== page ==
106: Scot McKnight & Laura Barringer | Church Culture: Goodness vs. Abuse of Power
Scot McKnight & Laura Barringer
Scot McKnight blogs at Jesus Creed, which explores the significance of Jesus and the orthodox faith for the 21st century.
Scot is a recognized authority on the New Testament, early Christianity, and the historical Jesus. McKnight, author or editor of some seventy-five books, is the Julius R. Mantey Professor of New Testament at Northern Seminary in Lisle, IL.
Dr. McKnight has given interviews on radios across the nation, has appeared on television, and is regularly speaks at local churches, conferences, colleges, and seminaries in the USA and abroad.
Dr. McKnight obtained his Ph.D. at the University of Nottingham (1986) and has been a professor for more than three decades.
Scot McKnight was also ordained by Bishop Todd Hunter to the Diaconate in Churches for the Sake of Others, a segment of Anglican Churches of North America.
He and his wife, Kristen, live in Libertyville, Illinois. They enjoy traveling, long walks, gardening, and cooking. They are active in their church, Church of the Redeemer.
They have two adult children, Laura (married to Mark Barringer) and Lukas (married to Annika Nelson), and two grandchildren: Aksel and Finley.
Laura Barringer is a teacher of kindergarten students.
She is the co-author of Sharing God’s Love: The Jesus Creed for Children and wrote a teacher lesson and activity guide to accompany the book. She is also co-author of A Church Called Tov: Forming a Goodness Culture That Resists Abuses of Power and Promotes Healing (October 2020).
Laura is a graduate of Wheaton College (IL) and currently resides in the Chicago suburbs with her husband, Mark, and three beagles.
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Scot McKnight and Laura Barringer join me to discuss the abuse of power in the church, creating a goodness culture, and how the western business model has negatively impacted the church. Topics they wrote about in their book A Church Called Tov.
Questions Scot, Laura and I Discussed:
- (3:39) Your family attended and served at Willow Creek Church for a number of years. What were some strengths and weaknesses you observed while attending?
- (7:33) The two of you have written A Church Called Tov: Forming a Goodness Culture That Resists Abuses of Power and Promotes Healing. Laura, will you share a bit of the back story that led you to write this book?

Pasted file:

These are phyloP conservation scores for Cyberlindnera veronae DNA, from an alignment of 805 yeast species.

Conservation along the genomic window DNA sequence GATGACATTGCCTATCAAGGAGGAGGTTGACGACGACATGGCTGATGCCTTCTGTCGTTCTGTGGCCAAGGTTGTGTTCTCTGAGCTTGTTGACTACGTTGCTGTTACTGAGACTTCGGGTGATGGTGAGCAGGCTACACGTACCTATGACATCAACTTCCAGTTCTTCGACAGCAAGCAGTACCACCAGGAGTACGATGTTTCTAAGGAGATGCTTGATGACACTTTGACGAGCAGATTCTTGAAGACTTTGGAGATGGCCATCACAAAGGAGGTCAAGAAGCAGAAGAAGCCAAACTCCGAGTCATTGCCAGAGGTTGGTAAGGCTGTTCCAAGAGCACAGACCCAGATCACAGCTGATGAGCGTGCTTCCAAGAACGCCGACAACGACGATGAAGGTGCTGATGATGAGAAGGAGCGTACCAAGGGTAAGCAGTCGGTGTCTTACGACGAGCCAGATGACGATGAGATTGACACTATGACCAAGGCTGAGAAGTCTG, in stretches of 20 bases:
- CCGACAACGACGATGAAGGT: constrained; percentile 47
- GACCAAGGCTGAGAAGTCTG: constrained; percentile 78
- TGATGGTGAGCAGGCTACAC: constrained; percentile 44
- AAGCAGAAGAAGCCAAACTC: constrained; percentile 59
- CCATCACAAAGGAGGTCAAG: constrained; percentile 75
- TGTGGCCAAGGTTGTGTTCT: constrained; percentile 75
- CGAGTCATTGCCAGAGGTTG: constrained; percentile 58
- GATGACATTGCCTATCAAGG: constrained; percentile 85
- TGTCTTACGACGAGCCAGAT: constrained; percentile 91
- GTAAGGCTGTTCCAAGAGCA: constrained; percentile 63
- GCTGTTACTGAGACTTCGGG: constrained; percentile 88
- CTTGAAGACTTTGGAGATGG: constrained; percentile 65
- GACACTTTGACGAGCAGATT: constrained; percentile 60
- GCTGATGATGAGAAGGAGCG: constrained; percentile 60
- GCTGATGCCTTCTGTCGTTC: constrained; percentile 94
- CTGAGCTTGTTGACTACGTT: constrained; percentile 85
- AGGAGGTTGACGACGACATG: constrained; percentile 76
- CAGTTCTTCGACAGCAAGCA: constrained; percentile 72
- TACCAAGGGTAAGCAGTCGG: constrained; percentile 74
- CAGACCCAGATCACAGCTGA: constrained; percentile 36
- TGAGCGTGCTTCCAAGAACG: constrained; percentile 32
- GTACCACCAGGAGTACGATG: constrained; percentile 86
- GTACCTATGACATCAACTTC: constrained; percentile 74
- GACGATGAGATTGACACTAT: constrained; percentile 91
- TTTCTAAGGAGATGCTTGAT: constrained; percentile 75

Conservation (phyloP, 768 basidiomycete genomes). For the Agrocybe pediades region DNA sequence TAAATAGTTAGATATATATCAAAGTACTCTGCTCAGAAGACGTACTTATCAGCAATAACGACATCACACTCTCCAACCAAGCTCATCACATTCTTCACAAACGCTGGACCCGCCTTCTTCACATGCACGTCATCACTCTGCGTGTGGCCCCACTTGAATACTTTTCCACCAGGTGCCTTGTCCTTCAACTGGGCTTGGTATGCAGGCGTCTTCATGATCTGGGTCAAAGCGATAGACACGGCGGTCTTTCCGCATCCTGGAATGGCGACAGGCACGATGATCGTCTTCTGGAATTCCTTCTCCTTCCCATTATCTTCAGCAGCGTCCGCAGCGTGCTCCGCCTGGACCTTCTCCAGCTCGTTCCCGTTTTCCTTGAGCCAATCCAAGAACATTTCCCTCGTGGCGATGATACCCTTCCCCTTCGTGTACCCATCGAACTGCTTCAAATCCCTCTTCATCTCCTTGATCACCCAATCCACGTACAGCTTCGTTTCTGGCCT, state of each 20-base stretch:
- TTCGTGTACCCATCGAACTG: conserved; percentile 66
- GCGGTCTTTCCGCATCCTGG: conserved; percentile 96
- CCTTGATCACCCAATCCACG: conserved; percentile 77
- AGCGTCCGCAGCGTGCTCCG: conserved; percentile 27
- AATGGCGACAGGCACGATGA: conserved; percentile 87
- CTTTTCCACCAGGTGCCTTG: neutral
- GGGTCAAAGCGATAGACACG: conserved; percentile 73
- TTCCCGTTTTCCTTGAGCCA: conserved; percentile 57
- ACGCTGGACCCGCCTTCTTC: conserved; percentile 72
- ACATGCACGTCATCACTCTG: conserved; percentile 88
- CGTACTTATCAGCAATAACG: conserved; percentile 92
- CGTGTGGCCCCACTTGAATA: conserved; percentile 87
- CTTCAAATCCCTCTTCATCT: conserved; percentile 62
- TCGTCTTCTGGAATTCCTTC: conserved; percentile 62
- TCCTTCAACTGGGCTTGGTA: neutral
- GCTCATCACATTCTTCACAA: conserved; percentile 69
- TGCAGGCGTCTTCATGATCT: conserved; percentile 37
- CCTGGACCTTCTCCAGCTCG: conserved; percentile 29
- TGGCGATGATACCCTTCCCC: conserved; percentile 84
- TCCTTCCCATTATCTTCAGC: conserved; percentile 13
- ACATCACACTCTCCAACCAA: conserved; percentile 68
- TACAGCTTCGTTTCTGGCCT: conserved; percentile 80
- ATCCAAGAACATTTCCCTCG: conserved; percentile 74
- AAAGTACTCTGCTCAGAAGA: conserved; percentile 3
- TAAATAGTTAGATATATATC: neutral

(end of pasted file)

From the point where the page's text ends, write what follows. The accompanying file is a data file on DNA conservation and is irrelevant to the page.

- (15:47) “We form church cultures, but we are simultaneously formed by the cultures we’ve helped form.” In relation to the church, Scot unpack that a bit for us.
- (18:56) What are a few early warning signs of a toxic church culture?
- (22:57) Something I have witnessed personally is the mis-application of Matthew 18, which you write about in Chapter 3 of the book. How is Matt. 18 mis-applied in abuse culture and how is it to be appropriately applied?
- (30:17) What is Tov? And how is it more than a works based goodness?
- (34:28) The portion that particularly struck me was how the western business model has taken root in churches. The focus has become achievement and accomplishment rather than holiness and Christlikeness. Unpack that a bit for our listeners.
- (42:13) As we close, what would you say is a good first step to take if you are a member of a church and are experiencing that feeling of “ugh…I think this may be happening in my church”?
Quotes to Remember:
“When people are confronted with their sins that are shocking, and will destroy their ministry they do certain patterns.”
“Never underestimate the power of the environment you work in, to gradually transform who you are.”
“Good characters produce good cultures, and bad toxic characters produce toxic cultures.”
“If the pastor is a celebrity, and if there is constant talk about loyalty, and that we’re the best church in the world….I am going to be very, very suspicious.”
“If I see loyalty, constant building up, bragging about the church, and the pastor, and the musicians, I’m going to be suspicious, because they’re holding people up at a level that is going to detract from Christ.”
“Goodness is a fruit of the Spirit. It is also a term used a lot in Judaism. But it is a term that makes Christians scared.”
“We are called to be good (tov). Now, the key thing in the New Testament is that we are not tov on the basis of effort. It is not something that we create ourselves. The Holy Spirit is at work in us through God’s grace, and the transforming power of God’s grace and the spirit, so that over time, someone who follows Jesus and spends time in the presence of God, the Spirit, and the Son will become tov-er than they were before.”
“If you are connected to Jesus, you are connected to someone who is all together tov (good), and if you spend time in the presence of someone who’s all together tov, you’ll be tov-er.”
“We would go to these training sessions led by Bill Hybels, and he called it Fill. He wanted your section to fill. It was all about inviting people in and making sure that the seats had bodies in them.”
“When the pastor becomes a leader, the leader is not a pastor.”
“Churches are no longer hospitals for sinners that nurture people into Christlikeness. They are entertainment centers that attract people and build numbers.”
- Book: A Church Called Tov: Promoting A Goodness Culture That Resists Abuses of Power and Promotes Healing by Scot McKnight and Laura Barringer
- About Willow Creek: What Do I Think? by Scot McKnight
- Book: The Pastor by Eugene Peterson
- Book: The Jesus Creed by Scot McKnight
- Book: Sharing God’s Love: The Jesus Creed for Children by Scot McKnight and Laura Barringer
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